Q1 fall in number of trials in Russia a ‘blip,’ says Synergy Research

By Gareth Macdonald

- Last updated on GMT

Related tags: Clinical trial

The fall in the number of trials conducted in Russia in Q1 is a ‘temporary blip’ says Synergy Research Group general manager Igor Stefanov, who cites recent changes to the approval process, rather than a drop in demand, as the key factor.

The comment follows the publication of the English language version of Synergy’s ‘Orange Paper​,’ which showed that 95 trials were initiated in the first quarter, down 29 per cent on the number started during the equivalent period in 2010.

Synergy, a Moscow-based contract research organisation (CRO), attributed much of the decline the fact that fewer multinational, multi-center research programmes had included a Russian site during the period compared with Q1 last year.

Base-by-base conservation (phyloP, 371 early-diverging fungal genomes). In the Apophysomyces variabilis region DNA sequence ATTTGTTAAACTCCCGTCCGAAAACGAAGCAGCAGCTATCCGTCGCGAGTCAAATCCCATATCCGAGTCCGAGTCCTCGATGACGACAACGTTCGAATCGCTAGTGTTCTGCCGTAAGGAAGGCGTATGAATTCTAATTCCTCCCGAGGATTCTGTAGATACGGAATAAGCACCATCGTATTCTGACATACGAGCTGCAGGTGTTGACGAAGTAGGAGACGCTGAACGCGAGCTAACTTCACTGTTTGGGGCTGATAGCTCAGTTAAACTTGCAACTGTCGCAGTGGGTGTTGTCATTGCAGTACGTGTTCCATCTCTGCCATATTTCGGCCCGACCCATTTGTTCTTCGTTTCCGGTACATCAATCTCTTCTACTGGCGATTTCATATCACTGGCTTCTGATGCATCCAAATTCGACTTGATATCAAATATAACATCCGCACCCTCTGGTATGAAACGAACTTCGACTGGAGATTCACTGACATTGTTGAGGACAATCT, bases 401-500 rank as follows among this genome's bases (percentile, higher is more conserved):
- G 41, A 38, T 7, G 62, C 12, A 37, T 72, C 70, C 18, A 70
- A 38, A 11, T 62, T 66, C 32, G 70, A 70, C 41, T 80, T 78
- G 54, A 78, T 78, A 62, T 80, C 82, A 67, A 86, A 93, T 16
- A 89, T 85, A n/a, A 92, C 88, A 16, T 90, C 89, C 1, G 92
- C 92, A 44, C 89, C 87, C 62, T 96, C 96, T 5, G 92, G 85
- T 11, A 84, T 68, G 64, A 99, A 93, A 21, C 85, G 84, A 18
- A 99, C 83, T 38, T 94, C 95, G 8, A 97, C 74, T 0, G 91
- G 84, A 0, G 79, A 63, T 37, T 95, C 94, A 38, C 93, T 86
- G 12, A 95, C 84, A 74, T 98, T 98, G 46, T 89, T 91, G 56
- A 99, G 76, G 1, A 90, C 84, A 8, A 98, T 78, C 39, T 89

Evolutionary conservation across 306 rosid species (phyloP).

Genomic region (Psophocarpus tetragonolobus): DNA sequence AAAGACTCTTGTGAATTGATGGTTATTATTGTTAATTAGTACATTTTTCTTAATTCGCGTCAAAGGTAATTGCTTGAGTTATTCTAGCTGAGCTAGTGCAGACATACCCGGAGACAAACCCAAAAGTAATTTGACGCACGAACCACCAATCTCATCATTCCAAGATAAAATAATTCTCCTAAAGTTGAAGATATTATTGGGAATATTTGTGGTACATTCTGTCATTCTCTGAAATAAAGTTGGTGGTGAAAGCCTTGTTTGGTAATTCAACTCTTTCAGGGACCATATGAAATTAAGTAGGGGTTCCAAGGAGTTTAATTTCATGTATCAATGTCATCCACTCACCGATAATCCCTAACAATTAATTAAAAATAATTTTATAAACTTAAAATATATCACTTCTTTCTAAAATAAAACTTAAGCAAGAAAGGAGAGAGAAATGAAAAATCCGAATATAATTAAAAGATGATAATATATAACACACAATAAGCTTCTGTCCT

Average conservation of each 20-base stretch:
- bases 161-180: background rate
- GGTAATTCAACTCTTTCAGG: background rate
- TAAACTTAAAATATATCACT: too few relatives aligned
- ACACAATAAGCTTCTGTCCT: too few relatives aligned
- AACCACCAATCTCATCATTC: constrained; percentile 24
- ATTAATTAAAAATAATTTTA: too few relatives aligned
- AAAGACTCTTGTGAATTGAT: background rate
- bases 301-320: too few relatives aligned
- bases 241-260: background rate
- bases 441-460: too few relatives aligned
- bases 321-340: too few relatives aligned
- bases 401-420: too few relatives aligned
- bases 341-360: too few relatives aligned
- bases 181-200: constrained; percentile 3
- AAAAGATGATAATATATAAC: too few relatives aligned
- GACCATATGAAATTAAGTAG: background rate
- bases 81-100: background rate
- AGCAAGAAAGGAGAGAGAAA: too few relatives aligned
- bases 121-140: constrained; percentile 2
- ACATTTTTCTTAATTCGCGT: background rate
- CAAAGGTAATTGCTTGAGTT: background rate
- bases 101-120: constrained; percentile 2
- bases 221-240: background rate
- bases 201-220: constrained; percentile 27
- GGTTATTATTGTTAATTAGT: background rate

Additionally, the number of studies conducted solely in Russia was also down, falling 50 per cent to 18. There were seven fewer Phase I trial, 11 less Phase II and 10 per cent less Phase III programmes.

Regulatory revisions

However, the decline is not indicative of a lack of demand according to Stefanov, who told Outsoutcing-pharma.com that: “I would regard this reduction as a temporary blip, rather than a trend.

Instead he linked the drop to changes to Russia’s laws, which saw responsibility for approval trials change from one regulatory authority, the Roszrdarnadzor, to the Ministry of Health and Social Development (MoH)

Such a transfer is quite a painful process, and it seriously affected the approval process…the number of studies approved in September-October last year was zero.

The demand for [clinical research in] Russia is still high, and once the approval process is back on track, we'll be definitely enjoying the long term trend of growth in the number of trials that we saw in 2000-2009.

Stefanov also suggested that recent changes to Russia's “Circulation of Medicines" laws, which made conducting trials in the country a mandatory requirement for product approval, would aid recovery.

This contention echoes the conclusions of recent analysis by GBI Research, which cited the new law as one of the factors that would drive the value of the Russian trial sector to around $309m by 2017.

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